Best Last-Minute Trips Now the School Holidays Are Over

If you’re not tied to the school holidays, why not go away outside of the traditional holiday

If you’re not tied to the school holidays, why not go away outside of the traditional holiday period? There are many benefits of holidaying in “off-peak” seasons, such as the locations being less busy and prices generally being lower than in summer. Here at Stansted Express, we’ve created a guide to some of our favourite European cities that are excellent locations to visit, regardless of the season! And perfect for last-minute getaways!

Budapest, Hungary 

Budapest is a fascinating city comprised of two halves – Buda and Pest. Explore Buda by day and Pest by night, and discover the wonders of the Hungarian capital.

St. Stephen’s Basilica and Szent István Square 

St. Stephen’s Basilica is one of the largest churches in Hungary and is dedicated to the first Hungarian king, Saint Stephen. Completed in the early 20th century, the impressive structure of the Basilica took over 5 decades to build. Climb the tower and see Budapest as you’ve never seen it before from the panoramic dome, offering you a 360° view of the city.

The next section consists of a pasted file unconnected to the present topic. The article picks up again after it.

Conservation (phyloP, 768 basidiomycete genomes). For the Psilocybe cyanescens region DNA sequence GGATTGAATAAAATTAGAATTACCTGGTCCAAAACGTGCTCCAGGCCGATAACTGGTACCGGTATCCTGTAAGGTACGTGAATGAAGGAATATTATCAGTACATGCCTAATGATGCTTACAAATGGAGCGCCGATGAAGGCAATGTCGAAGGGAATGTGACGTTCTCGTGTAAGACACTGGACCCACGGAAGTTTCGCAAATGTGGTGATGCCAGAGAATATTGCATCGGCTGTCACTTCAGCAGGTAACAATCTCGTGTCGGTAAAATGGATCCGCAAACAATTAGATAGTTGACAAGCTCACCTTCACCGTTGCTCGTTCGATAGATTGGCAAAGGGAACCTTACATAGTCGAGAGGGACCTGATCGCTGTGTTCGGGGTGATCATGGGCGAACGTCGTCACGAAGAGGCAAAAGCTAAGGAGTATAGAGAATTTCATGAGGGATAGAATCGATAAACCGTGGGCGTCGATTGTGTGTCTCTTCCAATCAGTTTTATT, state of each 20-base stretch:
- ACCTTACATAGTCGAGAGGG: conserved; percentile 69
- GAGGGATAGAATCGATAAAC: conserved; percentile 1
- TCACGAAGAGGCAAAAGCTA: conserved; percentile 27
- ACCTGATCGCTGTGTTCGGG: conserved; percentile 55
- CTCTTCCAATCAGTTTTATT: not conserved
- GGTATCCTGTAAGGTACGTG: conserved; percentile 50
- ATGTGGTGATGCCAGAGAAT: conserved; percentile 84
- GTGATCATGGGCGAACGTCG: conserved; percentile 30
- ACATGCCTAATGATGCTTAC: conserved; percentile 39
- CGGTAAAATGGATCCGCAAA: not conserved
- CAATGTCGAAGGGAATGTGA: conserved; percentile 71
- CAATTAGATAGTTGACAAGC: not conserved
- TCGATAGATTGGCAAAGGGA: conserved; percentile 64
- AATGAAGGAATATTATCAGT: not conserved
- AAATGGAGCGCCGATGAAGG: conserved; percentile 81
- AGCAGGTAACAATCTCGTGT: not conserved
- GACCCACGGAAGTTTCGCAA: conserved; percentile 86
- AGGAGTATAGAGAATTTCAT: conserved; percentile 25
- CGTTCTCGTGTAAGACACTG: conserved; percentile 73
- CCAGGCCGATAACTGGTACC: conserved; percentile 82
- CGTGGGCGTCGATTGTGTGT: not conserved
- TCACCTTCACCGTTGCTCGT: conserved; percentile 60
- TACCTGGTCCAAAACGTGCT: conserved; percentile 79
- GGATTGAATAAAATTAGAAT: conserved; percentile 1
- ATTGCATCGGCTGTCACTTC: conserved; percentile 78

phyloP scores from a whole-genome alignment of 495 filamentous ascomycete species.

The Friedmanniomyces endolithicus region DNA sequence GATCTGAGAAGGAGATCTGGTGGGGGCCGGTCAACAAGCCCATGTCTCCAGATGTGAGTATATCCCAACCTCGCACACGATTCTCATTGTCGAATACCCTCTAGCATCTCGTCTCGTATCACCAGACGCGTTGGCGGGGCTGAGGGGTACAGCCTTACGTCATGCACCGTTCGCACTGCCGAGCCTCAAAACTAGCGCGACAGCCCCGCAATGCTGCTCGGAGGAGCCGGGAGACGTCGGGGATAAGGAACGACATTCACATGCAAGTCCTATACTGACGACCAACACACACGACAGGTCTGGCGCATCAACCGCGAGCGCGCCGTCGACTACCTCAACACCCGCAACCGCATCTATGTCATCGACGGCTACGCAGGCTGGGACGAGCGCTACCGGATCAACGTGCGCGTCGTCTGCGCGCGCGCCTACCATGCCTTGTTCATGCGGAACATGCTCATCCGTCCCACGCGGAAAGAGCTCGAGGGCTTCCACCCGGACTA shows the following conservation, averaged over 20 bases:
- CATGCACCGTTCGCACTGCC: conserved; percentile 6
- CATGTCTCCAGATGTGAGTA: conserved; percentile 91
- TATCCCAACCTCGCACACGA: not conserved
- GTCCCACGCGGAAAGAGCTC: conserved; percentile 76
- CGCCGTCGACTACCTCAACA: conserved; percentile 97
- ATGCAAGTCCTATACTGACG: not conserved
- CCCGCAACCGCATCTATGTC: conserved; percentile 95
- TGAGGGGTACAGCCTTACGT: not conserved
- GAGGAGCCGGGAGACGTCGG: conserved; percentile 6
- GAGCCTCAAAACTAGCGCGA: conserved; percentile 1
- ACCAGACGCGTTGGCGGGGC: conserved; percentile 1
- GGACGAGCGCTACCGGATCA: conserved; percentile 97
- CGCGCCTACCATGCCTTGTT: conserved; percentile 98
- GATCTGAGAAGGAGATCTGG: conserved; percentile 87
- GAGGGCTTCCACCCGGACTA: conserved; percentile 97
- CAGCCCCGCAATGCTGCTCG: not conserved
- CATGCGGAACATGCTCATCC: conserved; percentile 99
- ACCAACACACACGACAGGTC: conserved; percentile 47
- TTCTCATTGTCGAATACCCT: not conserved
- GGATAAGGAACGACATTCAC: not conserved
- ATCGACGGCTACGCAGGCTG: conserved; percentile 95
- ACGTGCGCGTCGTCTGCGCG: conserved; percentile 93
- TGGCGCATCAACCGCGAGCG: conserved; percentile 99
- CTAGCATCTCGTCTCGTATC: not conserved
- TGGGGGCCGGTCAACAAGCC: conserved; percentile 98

Once you have finished marvelling at the Basilica, wander around Szent István Square and discover the fountains which are dedicated to Saint Stephen and his wife, Gisela. You can also grab a drink and a bite to eat in the many bars and restaurants surrounding the area.

Buda Castle 

Buda Castle is a medieval fortress located west of the river Danube. The castle, often referred to as the Royal Palace, once housed Hungarian royalty. However, the castle now houses museums, such as the Budapest Historical Museum and the Hungarian National Gallery.

Heroes’ Square

Heroes’ Square is a recognised UNESCO World Heritage site and one of the most infamous squares in Budapest. Built-in 1896 as a monument to commemorate the 1000th anniversary of the establishment of Hungary, the Square includes the 45-metre-high Millennium Monument topped with the archangel Gabriel bearing the crown of Saint Stephen and the apostolic double cross, which are both symbols of Budapest. Underneath the monument, you can see seven statues of warriors, which represent the seven tribes that established the Principality of Hungary, as well as an additional 14 statues that represent the kings and statesmen of Hungary.